Many players wanted a still faster, better-balanced game with more social options for characters. Columbia Games HârnMaster 3rd Edition fixed many of the difficulties of the Core Rules while remaining compatible with the Magic, Religion, and other expansions. It is suited for a faster-paced game than HârnMaster Gold.
Hârnmaster characters are described primarily by their attributes and skills. Attributes are initially generated in the range of 3-18 and may be modified by race, background, gender, or medical conditions. Compared to many other games, Hârnmaster has a very large and detailed set of attributes. In addition to the common qualities of Strength, Stamina, and Intelligence, etc., Hârnmaster attributes independently measure a character's eyesight, hearing, and sense of smell, his physical attractiveness (to a member of the same species), both manual and bodily dexterity, willpower, and psychic strength. In addition to these basic attributes, a number of derived attributes (such as Endurance, derived from Strength, Stamina, and Will) are used to describe a character's basic qualities and abilities.
Attributes are also used as a basis for the skill system, which is the core mechanism for combat and non-combat task resolution. The Hârnmaster system provides no character classes, instead using a character's background (which is generated in great detail) to determine his initial skills. A character generally begins play with several sets of skills:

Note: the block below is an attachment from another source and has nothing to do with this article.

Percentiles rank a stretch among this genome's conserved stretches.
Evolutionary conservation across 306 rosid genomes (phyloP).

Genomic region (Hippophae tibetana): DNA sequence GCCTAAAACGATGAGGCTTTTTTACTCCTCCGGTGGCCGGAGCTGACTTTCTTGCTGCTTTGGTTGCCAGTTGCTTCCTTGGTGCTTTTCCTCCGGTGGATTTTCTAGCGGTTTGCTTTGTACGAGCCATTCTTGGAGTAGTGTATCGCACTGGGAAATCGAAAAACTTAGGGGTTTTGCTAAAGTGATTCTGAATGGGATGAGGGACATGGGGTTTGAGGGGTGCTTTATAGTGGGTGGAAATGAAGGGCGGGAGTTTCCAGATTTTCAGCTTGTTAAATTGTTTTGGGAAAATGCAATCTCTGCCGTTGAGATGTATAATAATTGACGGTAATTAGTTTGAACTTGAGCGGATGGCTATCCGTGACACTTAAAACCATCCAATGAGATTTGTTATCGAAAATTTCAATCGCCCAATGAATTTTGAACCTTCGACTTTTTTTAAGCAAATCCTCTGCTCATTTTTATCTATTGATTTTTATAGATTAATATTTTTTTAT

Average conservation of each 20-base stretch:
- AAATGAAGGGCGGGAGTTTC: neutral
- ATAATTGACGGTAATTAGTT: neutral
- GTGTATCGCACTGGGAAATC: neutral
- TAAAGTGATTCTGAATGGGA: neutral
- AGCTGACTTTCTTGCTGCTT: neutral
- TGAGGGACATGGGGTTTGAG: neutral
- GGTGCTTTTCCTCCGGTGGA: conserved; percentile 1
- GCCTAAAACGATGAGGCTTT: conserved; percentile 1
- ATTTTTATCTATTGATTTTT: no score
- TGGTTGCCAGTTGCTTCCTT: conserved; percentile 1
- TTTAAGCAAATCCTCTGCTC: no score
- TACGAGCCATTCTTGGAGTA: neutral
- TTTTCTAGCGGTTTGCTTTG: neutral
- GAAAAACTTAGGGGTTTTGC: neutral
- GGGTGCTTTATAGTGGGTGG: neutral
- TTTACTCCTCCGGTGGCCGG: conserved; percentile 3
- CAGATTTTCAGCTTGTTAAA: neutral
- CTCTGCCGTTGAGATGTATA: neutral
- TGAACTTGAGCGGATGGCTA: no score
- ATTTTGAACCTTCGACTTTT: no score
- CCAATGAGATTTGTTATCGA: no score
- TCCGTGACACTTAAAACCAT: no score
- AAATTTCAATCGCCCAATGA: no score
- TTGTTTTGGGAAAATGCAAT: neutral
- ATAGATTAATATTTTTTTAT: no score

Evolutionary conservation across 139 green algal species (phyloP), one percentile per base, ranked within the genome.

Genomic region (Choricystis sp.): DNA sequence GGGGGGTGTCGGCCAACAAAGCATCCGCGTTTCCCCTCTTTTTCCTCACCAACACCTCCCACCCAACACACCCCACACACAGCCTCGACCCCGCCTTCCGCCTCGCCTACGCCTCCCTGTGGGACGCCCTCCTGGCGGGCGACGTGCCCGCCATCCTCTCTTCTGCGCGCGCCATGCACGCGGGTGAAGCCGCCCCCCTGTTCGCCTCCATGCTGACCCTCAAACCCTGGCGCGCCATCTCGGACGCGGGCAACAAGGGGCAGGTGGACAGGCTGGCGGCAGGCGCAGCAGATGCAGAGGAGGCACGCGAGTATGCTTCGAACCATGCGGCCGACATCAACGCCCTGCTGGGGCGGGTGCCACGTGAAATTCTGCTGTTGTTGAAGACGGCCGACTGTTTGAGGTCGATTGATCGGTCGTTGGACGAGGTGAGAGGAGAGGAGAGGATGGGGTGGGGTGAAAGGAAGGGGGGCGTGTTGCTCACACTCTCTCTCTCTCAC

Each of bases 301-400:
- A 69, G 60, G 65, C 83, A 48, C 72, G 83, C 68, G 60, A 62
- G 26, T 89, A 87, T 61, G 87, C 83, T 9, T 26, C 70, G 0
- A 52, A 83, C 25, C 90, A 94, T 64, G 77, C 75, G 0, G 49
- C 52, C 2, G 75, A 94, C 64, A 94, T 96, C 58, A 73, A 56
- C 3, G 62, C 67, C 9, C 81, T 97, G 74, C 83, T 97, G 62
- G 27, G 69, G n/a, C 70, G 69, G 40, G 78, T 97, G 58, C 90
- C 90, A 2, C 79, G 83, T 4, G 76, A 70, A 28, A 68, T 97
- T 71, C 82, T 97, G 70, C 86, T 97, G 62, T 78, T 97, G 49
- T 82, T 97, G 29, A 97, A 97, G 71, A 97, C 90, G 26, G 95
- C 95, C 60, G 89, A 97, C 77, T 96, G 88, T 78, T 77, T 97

- Automatic skills, which any character can attempt to use without training. This includes common tasks such as climbing and jumping, common knowledge, and basic social skills.
- Family skills, determined by the player character's family background. Characters are assumed to have worked in the occupation of their parent (or other guardian) until the age of 10-12, and have basic skills in these occupations.
- Occupational skills, derived from the character's employment. These skills can be entirely distinct from family skills (if the character did not follow his parent's occupation), or can be an improvement to the family skills that were already gained (someone who was raised by fishermen begins play as a better fisherman than one who was raised by woodcarvers).
- Optional militia skills, which can represent rudimentary combat training for a character whose primary occupation is not combat related.
Each skill is improved independently, in response to use in play or to study and training. There are no theoretical limitations on what skills a character can learn; a priest or wizard is free to learn combat skills of any type, and a knight or soldier is free to focus on knowledge skills or stealth and thievery. In practice, skill acquisition and advancement can be limited by in-game circumstances, such as the availability of a teacher or social norms (non-noble characters, for instance, are prohibited from owning certain weapons- making it difficult for non-noble characters to attain proficiency with these weapons).